Some Media Outlets Are Gaslighting Us About Joe Rogan
Gaslighting is being used to manipulate public opinion and it should concern us.
Posted Jan 25, 2020
The tactic of getting people to question their direct experience is a type of psychological manipulation scientists call “gaslighting.” A person who is gaslighting an individual or group that they have chosen to target does so by getting them to doubt their own memory, perception, and reality. Through persistent lying, misdirection, and contradiction, the gaslighter attempts to delegitimize the victim’s beliefs by confusing and destabilizing them.
The term gaslighting, which is a well-established psychological phenomenon, comes from a 1938 stage play called Gas Light, about an abusive husband that tries to convince his wife she is insane by changing small elements of their environment and insisting she is having memory lapses or delusions when she notices them. While this scheme was particularly vile, it is perhaps not as nefarious as a trusted authority—such as a nation’s president, or a reputable news outlet—attempting to gaslight the public at large. It is even worse if the gaslighting is done with the aim of influencing a presidential election.
Unfortunately, this is exactly what seems to be happening right now. A number of prominent media outlets are gaslighting the nation, or at least attempting to, using articles and headlines that accuse comedian and popular podcaster Joe Rogan of being a racist, a homophobe, and a transphobe, despite the fact that this does not match up with reality, as anyone who is actually familiar with the podcast or Rogan himself knows.
Before we get into that, it is important to note that these media outlets didn’t just start attempting to gaslight the public out of nowhere. To me, the sudden spree of gaslighting attempts seems like they were taking a page out of President Donald Trump’s playbook. That gaslighting is a favorite technique of his is an empirical fact, not an opinion. I cite specific examples in my article for Psychology Today, “Trump is Gaslighting America Again—Here’s How to Fight It,” but most of us need not refer to it for examples to come to mind. It is hard to keep count of how many times the president has claimed “fake news” when there was direct video or transcripts to substantiate the reported claims. And a lot of us can remember the time he told an audience of supporters, “Just remember—what you are seeing and what you are reading is not what’s happening.” Had he been referring to something specific then maybe there could be some validity to the claim, but it was a general statement meant to be applied to all criticisms of him, past, present, or future. While the president may have been the first to gaslight people in such a transparent and flagrant way, it wasn’t long until others caught on.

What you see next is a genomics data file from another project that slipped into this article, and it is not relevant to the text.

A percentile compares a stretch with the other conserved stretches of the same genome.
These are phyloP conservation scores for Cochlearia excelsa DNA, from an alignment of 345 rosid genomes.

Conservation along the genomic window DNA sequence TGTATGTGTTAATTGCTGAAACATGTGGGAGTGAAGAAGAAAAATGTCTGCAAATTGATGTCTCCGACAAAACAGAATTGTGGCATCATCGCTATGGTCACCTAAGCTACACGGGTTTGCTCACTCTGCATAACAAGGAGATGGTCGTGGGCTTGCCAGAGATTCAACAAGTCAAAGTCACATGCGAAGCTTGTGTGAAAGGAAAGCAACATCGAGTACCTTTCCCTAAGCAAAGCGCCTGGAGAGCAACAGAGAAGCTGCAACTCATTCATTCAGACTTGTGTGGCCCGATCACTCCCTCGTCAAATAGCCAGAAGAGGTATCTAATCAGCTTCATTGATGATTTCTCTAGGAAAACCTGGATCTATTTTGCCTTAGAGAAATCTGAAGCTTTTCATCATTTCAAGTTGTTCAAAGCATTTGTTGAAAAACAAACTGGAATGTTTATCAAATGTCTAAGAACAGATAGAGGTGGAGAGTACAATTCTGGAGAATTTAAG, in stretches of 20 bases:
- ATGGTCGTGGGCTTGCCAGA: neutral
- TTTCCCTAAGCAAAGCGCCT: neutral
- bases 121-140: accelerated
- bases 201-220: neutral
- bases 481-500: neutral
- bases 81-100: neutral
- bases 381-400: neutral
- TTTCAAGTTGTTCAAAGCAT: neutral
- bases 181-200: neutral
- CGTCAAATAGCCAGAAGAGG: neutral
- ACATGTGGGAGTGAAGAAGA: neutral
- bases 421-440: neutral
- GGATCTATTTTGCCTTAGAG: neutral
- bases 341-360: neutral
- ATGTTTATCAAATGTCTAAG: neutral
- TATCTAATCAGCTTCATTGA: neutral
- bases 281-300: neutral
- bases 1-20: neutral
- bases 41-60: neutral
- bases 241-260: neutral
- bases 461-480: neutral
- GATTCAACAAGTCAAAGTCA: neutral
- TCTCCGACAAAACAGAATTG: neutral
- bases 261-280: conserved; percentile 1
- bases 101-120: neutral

Just months ago, a number of media outlets were running stories that were effectively gaslighting the public about the Jeffrey Epstein case. I call this gaslighting because anyone who dared to question the narrative, an objectively reasonable thing to do given all the circumstances, was portrayed as the equivalent of a flat-Earther—a conspiracy-theorist loony who was either paranoid or delusional.
To be clear, I am not saying that there was foul play involved in Epstein’s death; I am simply saying that there are more than a few good reasons to suspect that there could be, and it should be reported in a way that reflects that very real possibility. However, many Right and Left-leaning media outlets did not even bother to subtly question Attorney General William Barr’s claim that Epstein’s death was merely the result of a “perfect storm of screw ups”—even though his statement gives the rational thinker every reason to be skeptical:
I can understand people who immediately, whose minds went to sort of the worse-case scenario because it was a perfect storm of screw-ups.
But Barr is not an omniscient deity, so why is he one hundred percent certain that the “screw ups” were genuine and not intentional?
If Barr were approaching the question as a scientist or statistician, or really just a sensible human being, he would have two competing theories for the reason Epstein died: either it was a case of colossal screw-ups, or, it was a cover-up (he was permitted to kill himself or killed). Following the Bayesian approach, the standard scientific method for determining truth, we might start out giving more credence to the “screw-up theory,” since cover-ups or conspiracies are typically not the simplest explanations and therefore violate Occam’s Razor. However, as the alleged “screw-ups” begin to accumulate, one after the other after the other, the evidence grows increasingly consistent with the cover-up theory, and increasingly inconsistent with the belief that it was all accidental. Luckily, a knowledge of Bayesian reasoning was not necessary for most people’s B.S. detectors to go off, as anyone on social media could see, and that should give us hope for humanity. But it is certainly strange that regular people were more critical than a number of journalists, especially when they are supposed to be trained to search for the truth and approach improbable explanations skeptically (without being so skeptical that you ignore statistical probabilities, of course).